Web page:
Robyn Kimmerer, professor, mother, scientist, and member of the Potawatomi nation, reminds us in her book Braiding Sweetgrass that the plants and animals of Turtle Island are the first teachers; the plants and animal inhabitants taught the first humans who landed on the continent how to live and how to grow. In many communities, they still do. Since time immemorial, these teachings have been incorporated into our distinct cultures, languages, technologies, artworks and land and water-based-stewardship practices.
This intergenerational knowledge isn’t mystical. It is practiced, practical, and far more sustainable than the lifestyles spread by imperialism. Intergenerational knowledge and place based relationships are sophisticated, carried by families and adapted and modified from generation to generation. This helps meet the needs of Indigenous communities while imparting respect for our relations, human and nonhuman, living and yet to live. And yet, the myth of the untouched wilderness, continually fostered by white environmentalists like John Muir, has erased the relationships between Indigenous peoples and place since the myth’s violent inception. The myth of the untouched wilderness has always excluded and ostracized Indigenous peoples and our relationships to place. In order to uphold the values of sustainability, it is the responsibility of non-Indigenous communities to center the needs and follow the leadership of those Indigenous to the land, most importantly by giving land back.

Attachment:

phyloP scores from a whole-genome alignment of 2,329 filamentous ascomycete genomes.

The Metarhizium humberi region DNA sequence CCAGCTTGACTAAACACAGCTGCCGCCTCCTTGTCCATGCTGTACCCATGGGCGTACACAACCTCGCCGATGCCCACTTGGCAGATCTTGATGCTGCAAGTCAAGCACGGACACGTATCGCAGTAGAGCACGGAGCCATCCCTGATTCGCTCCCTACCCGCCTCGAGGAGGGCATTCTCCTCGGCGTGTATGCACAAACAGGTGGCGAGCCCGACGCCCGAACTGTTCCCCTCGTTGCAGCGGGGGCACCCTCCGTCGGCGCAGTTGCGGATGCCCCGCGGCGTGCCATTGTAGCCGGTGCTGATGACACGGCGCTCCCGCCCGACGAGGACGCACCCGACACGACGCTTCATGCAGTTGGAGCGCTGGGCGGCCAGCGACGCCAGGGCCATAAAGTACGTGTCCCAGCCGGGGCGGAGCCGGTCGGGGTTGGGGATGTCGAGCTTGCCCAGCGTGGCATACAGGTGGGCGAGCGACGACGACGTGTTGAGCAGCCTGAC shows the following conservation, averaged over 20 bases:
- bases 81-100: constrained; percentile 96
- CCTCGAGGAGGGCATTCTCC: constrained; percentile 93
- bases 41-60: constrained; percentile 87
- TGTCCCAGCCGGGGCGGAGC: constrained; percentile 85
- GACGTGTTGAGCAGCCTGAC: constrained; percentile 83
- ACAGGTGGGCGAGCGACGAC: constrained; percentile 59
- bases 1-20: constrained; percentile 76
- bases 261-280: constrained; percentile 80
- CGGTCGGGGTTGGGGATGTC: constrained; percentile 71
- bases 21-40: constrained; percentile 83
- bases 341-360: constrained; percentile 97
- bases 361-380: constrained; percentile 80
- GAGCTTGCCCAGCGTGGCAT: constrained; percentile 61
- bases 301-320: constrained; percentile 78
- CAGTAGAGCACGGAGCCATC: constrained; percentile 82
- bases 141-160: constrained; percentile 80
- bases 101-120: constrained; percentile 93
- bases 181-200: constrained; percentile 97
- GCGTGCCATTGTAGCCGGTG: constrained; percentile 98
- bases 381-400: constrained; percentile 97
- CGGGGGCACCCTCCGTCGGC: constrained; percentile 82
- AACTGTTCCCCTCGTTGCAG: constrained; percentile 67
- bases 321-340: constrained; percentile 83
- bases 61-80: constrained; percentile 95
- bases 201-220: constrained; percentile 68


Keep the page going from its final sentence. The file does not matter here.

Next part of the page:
The myth of the untouched wilderness finds a strong following in the art world. Hudson River School painters such as Albert Bierstadt created stunning recreations of outdoor scenes described by the likes of Meriwether Lewis, of the Lewis and Clark expedition. Bierstadt crafted breathtaking landscapes on giant canvases while leaving out several notable features, including the Indigenous peoples. In the modern era, this type of “artistry” is also perpetuated on Instagram by stars like Kylie Jenner, who posed on ancestral Paiute lands on the Navajo reservation while the community was on lockdown due to the spread of COVID-19. White Americans, Canadians, and other imperialists alike have been captivated by the idea of a wilderness that was never before explored. The irony of travelling to “unexplored lands” using the intricate pathways developed by Indigenous communities seems to have been lost; to this day, much of the highway systems in the U.S. states of Michigan, Wisconsin, and beyond are based upon trails of the Chippewa and Anishinaabe, for example. Historians, artists, developers, and “environmentalists” alike continuously erase the ongoing histories and bodies of Indigenous peoples from the land.